The State of Franklin



One of the fascinating aspects of American history is the great number of alternate paths that history could have taken if only a few events had been slightly different.   One of the more interesting might have beens is The State of Franklin.

In 1784 North Carolina ceded territory occupied by North Carolina settlers in what is now north-eastern Tennessee to the Continental Congress.  North Carolina, as a result of a new legislature coming into office, attempted to take the gift back a few months later, but the abandonment of the area by North Carolina fueled a secession movement.  On August 23, 1784, delegates meeting in the town of Jonesborough proclaimed the area independent of North Carolina, named the area the State of Franklin, in honor of Benjamin Franklin and organized a government.

On May 16, 1785, a delegation from Franklin presented a petition to the Continental Congress for statehood under the name of Frankland.  Seven states voted in favor of the petition, falling two short of the votes necessary to win approval.  Changing the name back to Franklin, the government of  the would be state wrote to Benjamin Franklin to enlist his support for a second try at statehood.  Artful as ever, Dr. Franklin refused to commit himself:

I am sensible of the honor which your Excellencey and your council do me, but being in Europe when your State was formed I am too little acquainted with the circumstances to be able to offer you anything just now that may be of importance, since everything material that regards your welfare will doubtless have occurred to yourselves. …I will endeavor to inform myself more perfectly of your affairs by inquiry and searching the records of Congress and if anything should occur to me that I think may be useful to you, you shall hear from me thereupon.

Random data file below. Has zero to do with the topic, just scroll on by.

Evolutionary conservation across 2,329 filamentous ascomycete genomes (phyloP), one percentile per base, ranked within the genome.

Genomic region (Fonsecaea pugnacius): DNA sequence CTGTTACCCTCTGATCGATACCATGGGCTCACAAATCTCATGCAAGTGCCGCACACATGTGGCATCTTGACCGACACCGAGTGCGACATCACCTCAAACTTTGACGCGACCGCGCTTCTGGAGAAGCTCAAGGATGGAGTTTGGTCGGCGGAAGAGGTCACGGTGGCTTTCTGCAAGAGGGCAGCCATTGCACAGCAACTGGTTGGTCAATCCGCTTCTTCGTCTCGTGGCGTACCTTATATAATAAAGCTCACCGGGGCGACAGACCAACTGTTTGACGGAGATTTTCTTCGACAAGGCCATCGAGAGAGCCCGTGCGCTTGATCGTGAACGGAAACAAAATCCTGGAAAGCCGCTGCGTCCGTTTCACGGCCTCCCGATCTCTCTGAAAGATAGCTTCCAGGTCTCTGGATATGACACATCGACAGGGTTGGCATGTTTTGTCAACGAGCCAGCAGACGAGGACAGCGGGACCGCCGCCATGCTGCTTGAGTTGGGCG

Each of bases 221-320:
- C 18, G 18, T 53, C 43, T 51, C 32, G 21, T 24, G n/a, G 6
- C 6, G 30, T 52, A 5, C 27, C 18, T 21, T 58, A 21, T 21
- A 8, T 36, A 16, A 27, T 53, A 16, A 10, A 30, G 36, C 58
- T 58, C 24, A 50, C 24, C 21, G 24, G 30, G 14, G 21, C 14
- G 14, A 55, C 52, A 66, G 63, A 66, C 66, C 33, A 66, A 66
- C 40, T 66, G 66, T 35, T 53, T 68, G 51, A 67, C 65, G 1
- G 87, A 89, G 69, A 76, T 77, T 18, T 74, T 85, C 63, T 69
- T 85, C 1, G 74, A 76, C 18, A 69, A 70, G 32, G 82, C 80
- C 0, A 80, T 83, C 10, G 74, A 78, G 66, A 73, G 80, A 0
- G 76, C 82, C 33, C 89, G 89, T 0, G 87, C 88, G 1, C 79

Eventually North Carolina briefly reasserted its authority over the area before, in 1790, ceding the territory once again to the Federal government.  The old state of Franklin became part of the new state of Tennessee which was admitted to the Union in 1796.

The odd thing about this whole affair is that this section of Tennessee remained quite different from the rest of Tennessee.  Slavery never took hold here on a large scale, indeed a strong abolition movement operated in this area early in the 19th Century, and during the Civil War the area was a hotbed of Union sentiment and armed resistance to the Confederacy.  After the Civil War the area  industrialized quickly with capital from the North, Tennessee Union veterans flocked to settle there, and this part of Tennessee routinely defied the rest of the Solid South by electing Republicans to Congress.  If this area had been a separate state, it is entirely possible that a free state would have existed within what became the Confederacy, greatly complicating the creation of the Confederacy.  Two more states voting to admit the state of Franklin to the Union in 1785 might well have had an enormous impact on the future course of American history.   

Published in: on February 4, 2019 at 5:30 am  Comments Off on The State of Franklin